5 Rules for Booking a Private Dining Room — or Even a Whole Restaurant

You get what you pay for — including the leftovers.

The private dining area of a restaurant

Gary Burchell / Getty Images

Everyone is used to going to a restaurant and sharing it with scores of other people, most or all of them strangers. But what if you wanted to have the entire restaurant for yourself so that you and your friends were the focus of the staff? If your pockets are deep enough, it’s probably possible. Lots of restaurants are willing to close down to the public and let your party take it over. If not the entirety of the restaurant, they may offer a private room for your special occasion. From birthdays to weddings to a viewing party of the final episode of The Great British Baking Show, sometimes it’s the perfect solution, but there are a few things to think of in advance.

Does the restaurant even do buyouts or have a private dining room? 

Not every restaurant will jump at the chance to host your event, but you won’t know until you ask. If they’re used to renting out the space, they’ll probably have an events manager who will be able to answer all your questions. If it’s not a normal thing for them, they might be willing to consider it. Most restaurants will be happy to have a guaranteed number of customers for a special event rather than taking a chance on a random Thursday night where it can be super busy or dead as a doornail. Restaurants will see it as a bird in the hand and more valuable than two birds in an empty bush, er, restaurant. 

Some days of the week are better than others

Booking a restaurant is going to be more affordable on a weekday rather than a weekend, especially if you’re hoping to take over the whole restaurant. If they’re going to close down to host your baby shower, they’ll need to make at least as much money as they would have if they were open to the public. Do you want to pay them as much as they’d make on a Saturday night when every table is full and there’s a 30 minute wait or pay them what they’d make on a Tuesday night when they close an hour earlier and the restaurant never fills up? 

Ask as far in advance as you can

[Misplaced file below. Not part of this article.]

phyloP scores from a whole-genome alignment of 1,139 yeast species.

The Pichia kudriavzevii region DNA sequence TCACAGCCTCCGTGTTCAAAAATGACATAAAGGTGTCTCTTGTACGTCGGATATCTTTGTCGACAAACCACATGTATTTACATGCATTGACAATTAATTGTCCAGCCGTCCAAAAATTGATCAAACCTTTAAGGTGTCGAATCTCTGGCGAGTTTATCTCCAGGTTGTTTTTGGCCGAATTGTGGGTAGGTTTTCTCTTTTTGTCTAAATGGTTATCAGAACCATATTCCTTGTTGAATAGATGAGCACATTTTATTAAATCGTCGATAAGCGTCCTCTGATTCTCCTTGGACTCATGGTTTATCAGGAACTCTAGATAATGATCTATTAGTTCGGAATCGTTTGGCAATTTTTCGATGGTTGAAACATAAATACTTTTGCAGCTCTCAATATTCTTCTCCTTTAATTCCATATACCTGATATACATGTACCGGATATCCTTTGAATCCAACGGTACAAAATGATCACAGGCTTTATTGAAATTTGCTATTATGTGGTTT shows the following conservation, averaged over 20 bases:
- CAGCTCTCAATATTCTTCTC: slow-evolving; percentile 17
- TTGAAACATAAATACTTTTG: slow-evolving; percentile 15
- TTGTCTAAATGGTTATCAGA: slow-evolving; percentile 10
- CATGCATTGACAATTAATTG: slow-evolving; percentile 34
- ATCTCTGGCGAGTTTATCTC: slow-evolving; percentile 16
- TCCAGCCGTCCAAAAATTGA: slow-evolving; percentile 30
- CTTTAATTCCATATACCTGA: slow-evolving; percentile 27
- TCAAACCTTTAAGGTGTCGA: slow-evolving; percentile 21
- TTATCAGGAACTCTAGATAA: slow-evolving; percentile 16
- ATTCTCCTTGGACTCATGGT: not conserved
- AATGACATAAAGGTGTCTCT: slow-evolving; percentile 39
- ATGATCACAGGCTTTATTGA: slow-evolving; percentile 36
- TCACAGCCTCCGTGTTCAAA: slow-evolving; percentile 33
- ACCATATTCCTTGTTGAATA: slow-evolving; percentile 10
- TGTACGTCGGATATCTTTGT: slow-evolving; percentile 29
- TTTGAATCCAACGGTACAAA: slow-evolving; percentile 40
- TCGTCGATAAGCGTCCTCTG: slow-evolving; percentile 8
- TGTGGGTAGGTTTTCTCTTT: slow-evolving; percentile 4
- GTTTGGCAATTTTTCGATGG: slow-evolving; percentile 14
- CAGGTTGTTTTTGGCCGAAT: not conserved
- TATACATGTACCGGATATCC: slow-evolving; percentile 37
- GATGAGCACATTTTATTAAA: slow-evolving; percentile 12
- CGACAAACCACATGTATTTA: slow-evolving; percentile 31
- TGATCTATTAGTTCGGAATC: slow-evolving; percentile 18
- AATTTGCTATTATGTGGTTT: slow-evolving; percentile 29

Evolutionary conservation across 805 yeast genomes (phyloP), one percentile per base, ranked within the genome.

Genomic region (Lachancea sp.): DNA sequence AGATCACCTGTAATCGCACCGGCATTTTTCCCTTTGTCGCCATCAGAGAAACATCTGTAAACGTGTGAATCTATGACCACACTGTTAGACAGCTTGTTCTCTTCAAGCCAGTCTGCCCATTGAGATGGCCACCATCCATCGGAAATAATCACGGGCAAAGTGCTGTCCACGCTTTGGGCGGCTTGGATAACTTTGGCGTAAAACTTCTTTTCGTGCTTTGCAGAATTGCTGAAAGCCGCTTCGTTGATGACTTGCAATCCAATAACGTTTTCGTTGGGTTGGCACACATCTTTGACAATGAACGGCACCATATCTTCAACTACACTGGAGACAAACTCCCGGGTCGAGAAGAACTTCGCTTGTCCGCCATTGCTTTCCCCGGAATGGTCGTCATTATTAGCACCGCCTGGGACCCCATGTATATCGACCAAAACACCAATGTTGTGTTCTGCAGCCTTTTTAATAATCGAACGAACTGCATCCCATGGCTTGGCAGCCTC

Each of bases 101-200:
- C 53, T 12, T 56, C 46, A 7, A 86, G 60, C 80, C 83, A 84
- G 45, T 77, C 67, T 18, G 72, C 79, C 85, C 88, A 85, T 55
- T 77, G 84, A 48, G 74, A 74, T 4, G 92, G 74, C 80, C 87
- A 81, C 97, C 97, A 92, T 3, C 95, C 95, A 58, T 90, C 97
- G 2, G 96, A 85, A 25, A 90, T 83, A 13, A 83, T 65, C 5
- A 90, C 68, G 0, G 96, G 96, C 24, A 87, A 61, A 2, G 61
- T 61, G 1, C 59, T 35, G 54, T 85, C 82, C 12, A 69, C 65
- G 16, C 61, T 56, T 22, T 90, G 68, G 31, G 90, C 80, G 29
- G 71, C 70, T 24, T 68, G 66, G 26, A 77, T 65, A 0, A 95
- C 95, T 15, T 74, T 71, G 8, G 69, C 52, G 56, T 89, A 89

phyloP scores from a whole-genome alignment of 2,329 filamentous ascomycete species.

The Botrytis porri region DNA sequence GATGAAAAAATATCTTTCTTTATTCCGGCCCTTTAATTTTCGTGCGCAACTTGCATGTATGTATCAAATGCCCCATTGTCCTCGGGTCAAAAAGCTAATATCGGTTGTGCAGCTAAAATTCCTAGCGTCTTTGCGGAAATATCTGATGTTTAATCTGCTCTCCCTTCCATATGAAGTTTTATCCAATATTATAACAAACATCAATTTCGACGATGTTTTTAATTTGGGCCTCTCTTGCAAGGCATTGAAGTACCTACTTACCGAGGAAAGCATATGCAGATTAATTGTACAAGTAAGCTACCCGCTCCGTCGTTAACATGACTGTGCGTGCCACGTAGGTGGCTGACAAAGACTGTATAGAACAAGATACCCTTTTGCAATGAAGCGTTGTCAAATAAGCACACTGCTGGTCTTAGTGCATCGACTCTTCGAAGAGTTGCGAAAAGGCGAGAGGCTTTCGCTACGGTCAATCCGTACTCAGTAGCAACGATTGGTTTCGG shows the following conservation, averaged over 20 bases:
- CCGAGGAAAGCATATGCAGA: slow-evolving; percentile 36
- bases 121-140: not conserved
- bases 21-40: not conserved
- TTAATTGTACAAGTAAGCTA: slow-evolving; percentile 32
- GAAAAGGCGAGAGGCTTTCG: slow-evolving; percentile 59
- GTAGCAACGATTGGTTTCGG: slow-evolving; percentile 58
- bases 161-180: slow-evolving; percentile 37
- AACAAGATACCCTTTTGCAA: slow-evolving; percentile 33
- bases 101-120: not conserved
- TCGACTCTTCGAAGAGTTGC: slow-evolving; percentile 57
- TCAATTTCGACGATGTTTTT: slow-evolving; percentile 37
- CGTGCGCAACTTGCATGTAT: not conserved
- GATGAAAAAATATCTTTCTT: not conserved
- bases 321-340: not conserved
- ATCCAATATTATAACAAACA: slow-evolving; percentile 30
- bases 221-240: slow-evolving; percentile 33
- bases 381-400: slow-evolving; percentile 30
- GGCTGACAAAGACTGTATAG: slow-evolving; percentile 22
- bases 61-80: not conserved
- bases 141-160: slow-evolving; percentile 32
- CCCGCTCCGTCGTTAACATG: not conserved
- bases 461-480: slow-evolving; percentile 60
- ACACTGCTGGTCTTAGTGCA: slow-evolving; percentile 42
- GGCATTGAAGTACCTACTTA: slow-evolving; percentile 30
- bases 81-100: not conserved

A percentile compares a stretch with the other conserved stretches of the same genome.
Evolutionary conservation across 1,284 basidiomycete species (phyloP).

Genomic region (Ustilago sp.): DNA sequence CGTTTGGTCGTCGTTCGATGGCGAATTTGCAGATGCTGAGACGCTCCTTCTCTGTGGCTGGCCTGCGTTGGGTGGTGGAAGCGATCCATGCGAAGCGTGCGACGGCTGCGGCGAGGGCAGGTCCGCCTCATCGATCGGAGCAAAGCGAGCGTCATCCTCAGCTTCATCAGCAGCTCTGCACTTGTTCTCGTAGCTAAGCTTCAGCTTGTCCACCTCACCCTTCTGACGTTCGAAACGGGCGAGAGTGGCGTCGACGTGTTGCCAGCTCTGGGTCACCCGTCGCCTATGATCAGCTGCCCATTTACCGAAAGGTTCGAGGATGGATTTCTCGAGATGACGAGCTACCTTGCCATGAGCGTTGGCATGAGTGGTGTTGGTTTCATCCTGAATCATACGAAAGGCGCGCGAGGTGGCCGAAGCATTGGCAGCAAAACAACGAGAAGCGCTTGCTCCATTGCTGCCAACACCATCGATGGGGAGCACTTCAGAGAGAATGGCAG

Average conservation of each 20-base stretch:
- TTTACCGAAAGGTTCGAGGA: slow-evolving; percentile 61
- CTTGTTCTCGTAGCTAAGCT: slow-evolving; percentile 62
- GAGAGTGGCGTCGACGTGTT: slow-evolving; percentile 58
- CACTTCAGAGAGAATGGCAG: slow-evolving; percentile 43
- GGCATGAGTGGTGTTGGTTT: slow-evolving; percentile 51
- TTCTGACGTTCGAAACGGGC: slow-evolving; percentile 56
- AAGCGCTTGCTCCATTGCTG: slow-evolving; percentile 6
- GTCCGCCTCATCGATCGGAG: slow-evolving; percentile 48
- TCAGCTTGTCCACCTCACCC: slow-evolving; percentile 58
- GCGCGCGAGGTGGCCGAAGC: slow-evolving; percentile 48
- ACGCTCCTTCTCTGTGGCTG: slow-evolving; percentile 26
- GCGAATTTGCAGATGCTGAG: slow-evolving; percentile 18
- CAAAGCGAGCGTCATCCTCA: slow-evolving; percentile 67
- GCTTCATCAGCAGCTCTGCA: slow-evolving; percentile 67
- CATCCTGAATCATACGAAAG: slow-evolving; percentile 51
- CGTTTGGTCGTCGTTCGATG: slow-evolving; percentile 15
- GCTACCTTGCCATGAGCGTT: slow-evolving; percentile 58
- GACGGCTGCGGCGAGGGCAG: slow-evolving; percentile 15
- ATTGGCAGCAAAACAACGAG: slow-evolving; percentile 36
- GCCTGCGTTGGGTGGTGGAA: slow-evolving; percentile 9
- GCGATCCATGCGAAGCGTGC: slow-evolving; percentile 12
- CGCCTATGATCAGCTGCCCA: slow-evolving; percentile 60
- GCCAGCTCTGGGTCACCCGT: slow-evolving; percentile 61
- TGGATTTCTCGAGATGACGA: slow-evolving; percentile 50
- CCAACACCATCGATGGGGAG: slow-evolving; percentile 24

This is most important with a private room because they get booked way in advance. If you’re planning a holiday office party for December and try to book it the week after Thanksgiving, you’re living in a dream world. Well, unless you’re willing to have your party on a Monday. In that case, you’ll have a better chance of getting the space, but your coworkers might hate you when they drag into work on Tuesday morning. But hey, at least you got something booked.

The price and menu are set, but the leftovers are yours

More than likely, a special menu will be made available for you with a predetermined price and specific food options. This will be decided well before your big event, so don’t expect to make changes on the day of. If you agreed to 50 guests and only 30 showed up, be prepared to pay the full price. Bring Tupperware because that food is yours whether it gets eaten at the restaurant or two days later after sitting in your fridge. Adding more drinks to the already set menu? Be ready to put your money where your thirsty mouth is.

It doesn’t mean you own the restaurant

Having the place to yourself might make you feel like a restaurant owner, but you’re not. You still need to follow the same guidelines that you’d normally follow when dining in public. Be polite to the staff, maintain a modicum of decorum, and keep your shoes on. Seriously, you’d be surprised at how many people think it’s okay to walk around barefoot in a restaurant. Closing time still means it’s time to go home unless you speak to the person in charge about extending your stay. As with everything, that will involve an extra cost. 

Restaurants want to be hospitable and they want to make money. That’s literally their purpose. If you feel like elevating your next event, consider booking a private room or taking over the whole place. It’s not as intimidating as it might seem and it will make whatever event you’re celebrating all that more special.

Was this page helpful?
Related Articles